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Greenland island loses 12.5 billion of ice

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Christian Fernsby |
Greenland
World   On Wednesday, July 31, the melting of Greenland’s ice reached its peak

The recent heatwave that hit Europe has caused Greenland’s ice sheet to begin melting more quickly, losing 12.5 billion tons of Ice in one single day.

On Wednesday, July 31, the melting of Greenland’s ice reached its peak with a record of 56.5%.

Greenland, which is the world’s largest island, is a semi-autonomous country under Danish authority. Located between the Atlantic and Arctic oceans, ice covers 82% of its surface.

The increased temperatures causing the ice to melt is the same weather front from North Africa and Spain that led to record-breaking temperatures in Europe. Germany, Belgium, Luxembourg, the Netherlands, and Britain all saw unprecedented heat waves at the end of July.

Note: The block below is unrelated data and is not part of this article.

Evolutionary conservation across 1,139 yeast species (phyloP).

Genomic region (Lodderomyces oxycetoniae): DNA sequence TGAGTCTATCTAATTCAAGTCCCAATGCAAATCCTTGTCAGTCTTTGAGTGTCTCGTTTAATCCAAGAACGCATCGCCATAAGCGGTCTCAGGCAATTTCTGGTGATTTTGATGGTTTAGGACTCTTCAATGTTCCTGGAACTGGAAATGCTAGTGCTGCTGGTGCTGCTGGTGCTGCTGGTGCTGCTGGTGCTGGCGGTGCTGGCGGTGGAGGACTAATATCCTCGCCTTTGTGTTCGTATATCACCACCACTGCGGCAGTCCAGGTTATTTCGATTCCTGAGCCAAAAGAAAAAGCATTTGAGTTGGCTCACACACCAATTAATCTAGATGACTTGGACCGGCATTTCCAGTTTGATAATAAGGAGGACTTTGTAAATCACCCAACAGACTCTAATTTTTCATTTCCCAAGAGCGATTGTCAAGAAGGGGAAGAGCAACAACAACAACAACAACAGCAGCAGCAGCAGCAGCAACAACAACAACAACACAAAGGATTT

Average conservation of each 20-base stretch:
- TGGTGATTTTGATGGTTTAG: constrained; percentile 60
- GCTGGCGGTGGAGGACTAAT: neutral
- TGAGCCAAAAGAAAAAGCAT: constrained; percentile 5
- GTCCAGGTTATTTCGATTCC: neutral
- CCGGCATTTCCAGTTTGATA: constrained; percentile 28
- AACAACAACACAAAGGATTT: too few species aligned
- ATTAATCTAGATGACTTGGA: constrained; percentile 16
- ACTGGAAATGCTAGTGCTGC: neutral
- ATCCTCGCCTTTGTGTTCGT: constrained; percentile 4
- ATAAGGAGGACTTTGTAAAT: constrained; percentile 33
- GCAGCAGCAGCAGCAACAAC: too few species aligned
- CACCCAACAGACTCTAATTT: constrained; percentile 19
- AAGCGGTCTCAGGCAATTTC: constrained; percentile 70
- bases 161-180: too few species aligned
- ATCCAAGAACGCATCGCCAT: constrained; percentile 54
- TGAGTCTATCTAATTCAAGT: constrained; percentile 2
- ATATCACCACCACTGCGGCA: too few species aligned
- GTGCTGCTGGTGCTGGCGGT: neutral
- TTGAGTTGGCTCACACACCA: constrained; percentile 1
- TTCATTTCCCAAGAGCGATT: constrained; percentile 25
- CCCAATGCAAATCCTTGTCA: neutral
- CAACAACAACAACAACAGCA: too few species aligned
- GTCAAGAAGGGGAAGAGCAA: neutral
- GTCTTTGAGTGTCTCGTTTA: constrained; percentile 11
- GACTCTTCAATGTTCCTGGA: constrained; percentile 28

According to a study by scientists in the United States and Denmark in June, increased melting of Greenland’s ice sheet would contribute to the rise of the global sea level by 5 to 33 centimeters by the year 2100. The same study found that if all the ice in Greenland island melted, which would take centuries, sea levels would rise by 7.2 meters.

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